JACKSON — The fact that Gov. Haley Barbour refused to say during a recent interview how large of a cigarette tax increase would be acceptable to him is at least interesting and might be enlightening.
House and Senate negotiators are trying to reach a compromise on how much — if any — to increase the cigarette tax. Senate negotiators have cited potential Barbour opposition and a possible veto as a reason to keep the tax increase lower than the House leaders want.
In his budget proposal released last year, Barbour called for a modest 24-cent-per-pack increase.
But when asked recently how high of an increase he would accept, Barbour said, “I will sign a bill that has an honest revenue estimate.” Based on that answer, Barbour seems more concerned that legislators get as accurate an estimate as possible of how much revenue a cigarette tax would generate and cares less about the size of the increase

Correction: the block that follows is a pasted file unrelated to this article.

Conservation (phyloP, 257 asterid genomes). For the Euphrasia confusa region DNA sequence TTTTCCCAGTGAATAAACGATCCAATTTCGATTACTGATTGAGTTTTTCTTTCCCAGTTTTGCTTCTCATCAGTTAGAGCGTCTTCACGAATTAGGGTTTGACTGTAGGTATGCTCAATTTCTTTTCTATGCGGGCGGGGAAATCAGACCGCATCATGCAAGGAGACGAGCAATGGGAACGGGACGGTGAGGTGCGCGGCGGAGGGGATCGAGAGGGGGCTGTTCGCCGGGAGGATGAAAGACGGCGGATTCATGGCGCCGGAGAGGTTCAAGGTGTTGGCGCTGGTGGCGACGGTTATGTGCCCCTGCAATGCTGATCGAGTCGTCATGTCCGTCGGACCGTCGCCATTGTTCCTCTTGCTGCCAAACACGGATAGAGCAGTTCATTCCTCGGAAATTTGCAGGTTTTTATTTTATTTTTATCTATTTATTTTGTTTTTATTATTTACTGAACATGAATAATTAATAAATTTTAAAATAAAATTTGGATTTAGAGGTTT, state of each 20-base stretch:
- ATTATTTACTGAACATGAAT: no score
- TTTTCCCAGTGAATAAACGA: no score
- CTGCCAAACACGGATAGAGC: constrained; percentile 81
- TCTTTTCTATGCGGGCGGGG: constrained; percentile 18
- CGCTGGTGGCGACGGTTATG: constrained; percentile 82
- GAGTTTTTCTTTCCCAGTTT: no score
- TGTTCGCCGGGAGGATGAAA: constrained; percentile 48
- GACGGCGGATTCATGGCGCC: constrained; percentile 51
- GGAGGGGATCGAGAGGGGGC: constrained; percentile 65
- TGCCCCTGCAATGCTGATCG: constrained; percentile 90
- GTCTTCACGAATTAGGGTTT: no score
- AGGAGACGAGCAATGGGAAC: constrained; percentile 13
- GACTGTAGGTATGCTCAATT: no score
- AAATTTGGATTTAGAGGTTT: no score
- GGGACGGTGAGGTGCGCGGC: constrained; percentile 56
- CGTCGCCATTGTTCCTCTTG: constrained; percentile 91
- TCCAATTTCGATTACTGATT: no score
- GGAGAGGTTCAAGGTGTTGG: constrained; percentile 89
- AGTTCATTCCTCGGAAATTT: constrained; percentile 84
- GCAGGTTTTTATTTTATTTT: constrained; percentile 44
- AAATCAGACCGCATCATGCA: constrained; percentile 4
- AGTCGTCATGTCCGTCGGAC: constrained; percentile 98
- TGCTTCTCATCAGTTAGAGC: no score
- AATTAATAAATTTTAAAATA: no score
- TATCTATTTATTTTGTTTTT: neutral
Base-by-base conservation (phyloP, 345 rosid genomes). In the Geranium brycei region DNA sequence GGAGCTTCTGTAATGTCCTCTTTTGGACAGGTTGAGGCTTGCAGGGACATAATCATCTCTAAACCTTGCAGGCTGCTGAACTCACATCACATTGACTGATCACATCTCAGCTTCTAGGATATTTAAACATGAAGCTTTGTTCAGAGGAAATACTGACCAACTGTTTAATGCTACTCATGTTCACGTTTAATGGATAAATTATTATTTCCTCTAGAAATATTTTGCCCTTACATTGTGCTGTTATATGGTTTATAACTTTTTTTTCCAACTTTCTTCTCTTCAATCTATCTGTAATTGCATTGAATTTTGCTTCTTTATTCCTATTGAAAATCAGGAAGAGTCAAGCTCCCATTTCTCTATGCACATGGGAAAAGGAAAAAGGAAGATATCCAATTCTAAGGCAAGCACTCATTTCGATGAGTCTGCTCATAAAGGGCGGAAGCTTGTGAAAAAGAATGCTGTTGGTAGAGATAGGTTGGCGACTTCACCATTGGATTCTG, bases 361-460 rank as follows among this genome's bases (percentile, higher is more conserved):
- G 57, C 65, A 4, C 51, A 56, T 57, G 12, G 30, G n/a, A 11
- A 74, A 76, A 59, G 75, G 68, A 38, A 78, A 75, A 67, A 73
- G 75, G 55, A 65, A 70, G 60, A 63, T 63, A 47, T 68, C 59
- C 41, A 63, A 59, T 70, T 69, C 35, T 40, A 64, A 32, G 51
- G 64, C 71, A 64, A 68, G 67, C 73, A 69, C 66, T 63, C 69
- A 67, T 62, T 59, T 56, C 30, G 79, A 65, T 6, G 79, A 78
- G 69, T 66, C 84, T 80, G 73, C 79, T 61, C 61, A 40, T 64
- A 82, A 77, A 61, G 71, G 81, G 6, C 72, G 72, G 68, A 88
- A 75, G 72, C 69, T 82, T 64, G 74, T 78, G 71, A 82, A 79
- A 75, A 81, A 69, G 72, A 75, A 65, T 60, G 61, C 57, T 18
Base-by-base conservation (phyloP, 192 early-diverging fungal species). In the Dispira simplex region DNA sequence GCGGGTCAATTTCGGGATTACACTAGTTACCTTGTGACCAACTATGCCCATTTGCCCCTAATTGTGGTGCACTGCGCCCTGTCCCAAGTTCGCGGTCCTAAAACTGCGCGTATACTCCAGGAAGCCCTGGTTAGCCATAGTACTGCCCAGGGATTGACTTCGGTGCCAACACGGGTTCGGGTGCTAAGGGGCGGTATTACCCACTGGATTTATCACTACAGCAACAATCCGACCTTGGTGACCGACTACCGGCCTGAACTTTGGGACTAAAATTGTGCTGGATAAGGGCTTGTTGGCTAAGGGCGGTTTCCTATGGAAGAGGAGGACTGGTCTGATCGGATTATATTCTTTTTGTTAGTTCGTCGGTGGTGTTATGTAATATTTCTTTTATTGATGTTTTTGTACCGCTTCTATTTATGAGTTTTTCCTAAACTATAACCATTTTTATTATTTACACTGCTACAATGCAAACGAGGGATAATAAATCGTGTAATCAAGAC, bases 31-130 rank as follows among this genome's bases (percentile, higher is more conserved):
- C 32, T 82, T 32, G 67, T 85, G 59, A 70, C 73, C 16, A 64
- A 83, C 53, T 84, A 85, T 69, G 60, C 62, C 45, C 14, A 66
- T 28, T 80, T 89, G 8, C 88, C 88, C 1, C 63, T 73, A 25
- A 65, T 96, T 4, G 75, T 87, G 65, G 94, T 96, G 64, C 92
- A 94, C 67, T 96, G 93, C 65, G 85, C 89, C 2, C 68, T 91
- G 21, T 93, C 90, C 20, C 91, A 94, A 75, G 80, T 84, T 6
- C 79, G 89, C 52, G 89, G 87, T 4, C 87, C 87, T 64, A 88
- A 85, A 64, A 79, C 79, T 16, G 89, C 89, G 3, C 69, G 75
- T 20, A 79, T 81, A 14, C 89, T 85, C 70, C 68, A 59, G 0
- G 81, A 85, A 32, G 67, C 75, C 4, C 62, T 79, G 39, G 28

People who know the Republican governor understand he is far from a shrinking violet. He is not shy about voicing his opinion — especially about possible legislative action he might oppose.
In past years, Barbour has led the successfull effort to prevent the enactment of a cigarette tax increase. But not this year.
The effort to hold down the size of the tax increase is being led right now by Senate leaders and not by Barbour.